• Researcher Dr Chrys Akem says: "After we prune the trees, clean out all the dead tissue that's hanging on the trees, all the panicles, all the leaves under the trees, let's clean them up, bury them, because that's the source of the diseases that develop on the fruit when they start developing,"

  • When I was in New Guinea, my golf caddies would spend a lot of time up mango trees.  Interestingly they ate the new leaves and prized these just as highly as the fruit.  Ref: Jennifer Vickers
  • John Hatch says that a mango is ready to pick when you turn it on the horizontal and it snaps off!
  • We are successful in bringing mango to bloom without chemical. I used eggshell and vinegar and of course OHN.    Ref:  Jojie - Philippines  

  • In Vietnam there are 130 varieties of Mangoes and they can manipulate the tree to produce flowering at any time of the year. To induce flowering from the vegetative state to reproductive growth, they water stress and use chemical fertiliser. We stop fertiliser or use just a minor dose of nitrogen to make the roots weaker. If this does not produce results, then we cincture the trunk. Sheryl What stage of plant growth do you cincture?  A. After fruiting we promote new growth to get new flushing, then we consider when we want the fruit and from that point we count back to the time we apply this technique and it’s used 6-7 months before we want to have fruit. Sheryl So you cincture the trunk 30cm from the ground ie 2-3 months before flowering and Coaltar is used as a growth retardant in conjunction with this process and is applied directly on the tree trunk. Our Mangoes give 2 crops per year - one main crop and then a minor crop.

  • Because of the tropical climate in Malaysia, you can graft Mango and Chempedak all year round. The scion wood is quite long at about 8 inches – 20cm. If the scion is too short on the mango the success rate is low. You can graft anywhere – either in the green or at the brown hardened off stage. Wrap the graft  then put a long plastic cover over the graft Ref:  Mr. Zahar -  Agricultural Park in Kuantan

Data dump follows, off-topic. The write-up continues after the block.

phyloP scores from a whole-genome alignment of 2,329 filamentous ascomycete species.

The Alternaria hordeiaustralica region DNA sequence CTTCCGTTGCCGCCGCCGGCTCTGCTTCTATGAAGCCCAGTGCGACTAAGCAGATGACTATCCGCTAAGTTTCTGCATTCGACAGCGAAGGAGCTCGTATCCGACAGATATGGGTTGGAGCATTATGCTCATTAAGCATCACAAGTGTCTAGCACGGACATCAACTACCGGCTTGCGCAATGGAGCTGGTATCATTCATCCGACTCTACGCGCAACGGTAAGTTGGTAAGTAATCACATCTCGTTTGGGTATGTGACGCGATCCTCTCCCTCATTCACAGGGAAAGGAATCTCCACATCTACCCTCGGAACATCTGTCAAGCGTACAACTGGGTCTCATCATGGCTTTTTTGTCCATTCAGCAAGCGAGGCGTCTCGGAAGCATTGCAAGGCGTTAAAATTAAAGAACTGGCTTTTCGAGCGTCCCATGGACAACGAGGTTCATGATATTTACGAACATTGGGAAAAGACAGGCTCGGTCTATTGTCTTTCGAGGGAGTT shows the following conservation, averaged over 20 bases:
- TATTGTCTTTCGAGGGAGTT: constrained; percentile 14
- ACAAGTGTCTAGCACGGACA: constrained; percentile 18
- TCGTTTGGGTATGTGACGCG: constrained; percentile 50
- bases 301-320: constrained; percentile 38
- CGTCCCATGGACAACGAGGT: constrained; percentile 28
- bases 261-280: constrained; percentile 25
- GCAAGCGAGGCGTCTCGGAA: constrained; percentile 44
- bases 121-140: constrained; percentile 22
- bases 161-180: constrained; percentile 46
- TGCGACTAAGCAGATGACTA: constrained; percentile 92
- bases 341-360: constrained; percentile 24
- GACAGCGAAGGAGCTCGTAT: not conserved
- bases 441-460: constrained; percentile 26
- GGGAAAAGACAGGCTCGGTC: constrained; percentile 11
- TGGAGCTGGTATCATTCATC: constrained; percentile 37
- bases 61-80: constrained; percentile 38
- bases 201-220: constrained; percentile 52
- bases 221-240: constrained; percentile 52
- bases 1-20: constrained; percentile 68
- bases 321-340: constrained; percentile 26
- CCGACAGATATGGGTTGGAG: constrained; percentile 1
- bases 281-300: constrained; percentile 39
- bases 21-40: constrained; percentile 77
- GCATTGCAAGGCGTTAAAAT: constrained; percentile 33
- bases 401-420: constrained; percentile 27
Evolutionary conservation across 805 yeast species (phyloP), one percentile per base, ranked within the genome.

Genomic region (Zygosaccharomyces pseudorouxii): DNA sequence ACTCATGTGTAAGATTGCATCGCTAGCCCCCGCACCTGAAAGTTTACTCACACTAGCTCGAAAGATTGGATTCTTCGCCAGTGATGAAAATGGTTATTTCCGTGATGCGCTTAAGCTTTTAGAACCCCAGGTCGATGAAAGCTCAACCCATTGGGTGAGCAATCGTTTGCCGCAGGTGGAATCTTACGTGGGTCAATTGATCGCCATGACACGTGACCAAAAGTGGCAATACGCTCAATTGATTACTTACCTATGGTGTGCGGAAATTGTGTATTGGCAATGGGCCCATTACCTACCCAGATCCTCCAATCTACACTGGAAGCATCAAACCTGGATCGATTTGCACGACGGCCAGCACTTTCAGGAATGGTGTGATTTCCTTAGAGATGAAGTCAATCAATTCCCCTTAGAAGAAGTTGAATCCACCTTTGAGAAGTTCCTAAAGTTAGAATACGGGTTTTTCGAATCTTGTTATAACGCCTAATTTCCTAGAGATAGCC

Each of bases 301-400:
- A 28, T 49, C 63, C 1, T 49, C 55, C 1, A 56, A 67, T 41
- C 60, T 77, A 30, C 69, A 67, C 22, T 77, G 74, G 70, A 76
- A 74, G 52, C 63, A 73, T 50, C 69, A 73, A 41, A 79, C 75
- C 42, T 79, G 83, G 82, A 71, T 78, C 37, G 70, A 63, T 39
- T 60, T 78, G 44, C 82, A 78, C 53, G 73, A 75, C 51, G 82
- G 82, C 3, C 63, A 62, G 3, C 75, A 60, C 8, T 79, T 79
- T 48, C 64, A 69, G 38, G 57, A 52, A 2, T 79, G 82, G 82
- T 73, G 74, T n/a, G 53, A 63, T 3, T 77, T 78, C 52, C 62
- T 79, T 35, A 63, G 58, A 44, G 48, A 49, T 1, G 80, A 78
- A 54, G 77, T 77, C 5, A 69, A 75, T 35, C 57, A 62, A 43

• Autumn - Tip prune when you pick your Mangoes but it is very important to prune in May. Take out crowding limbs and reduce the number of tip shoots if the tree canopy is dense – open up your tree so air and light can get into it. This encourages flushing then flowering at the correct time.  Don’t let them get too large. Fertilize after harvest with 1-2kg of Gypsum. Spray Copper monthly to prevent anthracnose on fruit. In addition, you can also mix up a solution of Copper with a water based paint and paint it on the trunk.

  • There's a mango called Dunn’s Special which really appeals to me. It has a very rich tangy taste that is unique. Kasper says people either love it or dislike it, but everybody that I gave a taste to liked it, even one person who normally didn’t like mangoes. It a bit smaller than a Kensington Pride (Bowen), and the seed is smaller, colour is not as intense, fibre similar, skin thick. It is considered to be a juicing fruit, and is used at the rate of one to seven because of its strong taste. It’s also good for drying. It bears consistently down here and is a medium size tree. The original tree in Queensland is at Bahrs Scrubb and is about 100 years old and is of Indian origin (mono embryonic). It is named after the introducer who also has his name on a road in the area. Kasper first got it through one of our club’s members Len Hansen (an ex-president). Unfortunately he hasn’t propagated from it, so if any one wants it they will have to put an order in. Ref: George Allen